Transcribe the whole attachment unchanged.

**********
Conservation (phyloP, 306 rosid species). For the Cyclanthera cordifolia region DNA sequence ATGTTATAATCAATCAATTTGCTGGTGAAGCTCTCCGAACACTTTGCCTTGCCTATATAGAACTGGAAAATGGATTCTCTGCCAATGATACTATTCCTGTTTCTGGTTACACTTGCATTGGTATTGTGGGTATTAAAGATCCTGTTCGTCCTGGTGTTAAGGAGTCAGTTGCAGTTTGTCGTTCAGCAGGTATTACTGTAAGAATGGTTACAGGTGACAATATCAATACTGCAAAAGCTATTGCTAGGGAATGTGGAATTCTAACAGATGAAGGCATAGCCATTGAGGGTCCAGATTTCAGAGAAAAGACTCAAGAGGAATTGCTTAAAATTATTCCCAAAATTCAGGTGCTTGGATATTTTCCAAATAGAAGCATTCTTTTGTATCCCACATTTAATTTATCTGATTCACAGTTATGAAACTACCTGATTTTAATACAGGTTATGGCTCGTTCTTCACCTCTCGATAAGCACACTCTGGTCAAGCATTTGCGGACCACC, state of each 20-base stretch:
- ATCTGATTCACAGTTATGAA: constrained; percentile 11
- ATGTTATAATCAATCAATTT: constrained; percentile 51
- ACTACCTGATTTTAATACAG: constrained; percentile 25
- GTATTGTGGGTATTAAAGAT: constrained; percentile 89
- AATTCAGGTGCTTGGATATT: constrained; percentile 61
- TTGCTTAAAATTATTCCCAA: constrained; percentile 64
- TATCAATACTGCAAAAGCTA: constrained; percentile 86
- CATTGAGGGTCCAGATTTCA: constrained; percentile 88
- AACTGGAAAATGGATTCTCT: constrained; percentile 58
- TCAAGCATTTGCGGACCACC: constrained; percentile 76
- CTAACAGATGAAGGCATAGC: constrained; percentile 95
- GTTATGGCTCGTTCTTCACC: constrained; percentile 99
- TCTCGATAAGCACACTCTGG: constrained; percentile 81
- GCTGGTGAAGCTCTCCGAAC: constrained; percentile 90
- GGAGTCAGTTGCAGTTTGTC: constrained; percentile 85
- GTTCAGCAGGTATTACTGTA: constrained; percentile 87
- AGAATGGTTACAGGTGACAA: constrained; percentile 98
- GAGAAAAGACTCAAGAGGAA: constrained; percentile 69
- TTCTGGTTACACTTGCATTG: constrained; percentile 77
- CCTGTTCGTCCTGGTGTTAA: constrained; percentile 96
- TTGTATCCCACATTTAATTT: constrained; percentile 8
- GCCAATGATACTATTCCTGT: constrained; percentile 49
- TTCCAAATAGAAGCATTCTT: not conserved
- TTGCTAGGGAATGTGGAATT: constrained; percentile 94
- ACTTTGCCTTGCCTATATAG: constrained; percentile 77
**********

Conservation (phyloP, 306 rosid species). For the Cyclanthera cordifolia region DNA sequence ATGTTATAATCAATCAATTTGCTGGTGAAGCTCTCCGAACACTTTGCCTTGCCTATATAGAACTGGAAAATGGATTCTCTGCCAATGATACTATTCCTGTTTCTGGTTACACTTGCATTGGTATTGTGGGTATTAAAGATCCTGTTCGTCCTGGTGTTAAGGAGTCAGTTGCAGTTTGTCGTTCAGCAGGTATTACTGTAAGAATGGTTACAGGTGACAATATCAATACTGCAAAAGCTATTGCTAGGGAATGTGGAATTCTAACAGATGAAGGCATAGCCATTGAGGGTCCAGATTTCAGAGAAAAGACTCAAGAGGAATTGCTTAAAATTATTCCCAAAATTCAGGTGCTTGGATATTTTCCAAATAGAAGCATTCTTTTGTATCCCACATTTAATTTATCTGATTCACAGTTATGAAACTACCTGATTTTAATACAGGTTATGGCTCGTTCTTCACCTCTCGATAAGCACACTCTGGTCAAGCATTTGCGGACCACC, state of each 20-base stretch:
- ATCTGATTCACAGTTATGAA: constrained; percentile 11
- ATGTTATAATCAATCAATTT: constrained; percentile 51
- ACTACCTGATTTTAATACAG: constrained; percentile 25
- GTATTGTGGGTATTAAAGAT: constrained; percentile 89
- AATTCAGGTGCTTGGATATT: constrained; percentile 61
- TTGCTTAAAATTATTCCCAA: constrained; percentile 64
- TATCAATACTGCAAAAGCTA: constrained; percentile 86
- CATTGAGGGTCCAGATTTCA: constrained; percentile 88
- AACTGGAAAATGGATTCTCT: constrained; percentile 58
- TCAAGCATTTGCGGACCACC: constrained; percentile 76
- CTAACAGATGAAGGCATAGC: constrained; percentile 95
- GTTATGGCTCGTTCTTCACC: constrained; percentile 99
- TCTCGATAAGCACACTCTGG: constrained; percentile 81
- GCTGGTGAAGCTCTCCGAAC: constrained; percentile 90
- GGAGTCAGTTGCAGTTTGTC: constrained; percentile 85
- GTTCAGCAGGTATTACTGTA: constrained; percentile 87
- AGAATGGTTACAGGTGACAA: constrained; percentile 98
- GAGAAAAGACTCAAGAGGAA: constrained; percentile 69
- TTCTGGTTACACTTGCATTG: constrained; percentile 77
- CCTGTTCGTCCTGGTGTTAA: constrained; percentile 96
- TTGTATCCCACATTTAATTT: constrained; percentile 8
- GCCAATGATACTATTCCTGT: constrained; percentile 49
- TTCCAAATAGAAGCATTCTT: not conserved
- TTGCTAGGGAATGTGGAATT: constrained; percentile 94
- ACTTTGCCTTGCCTATATAG: constrained; percentile 77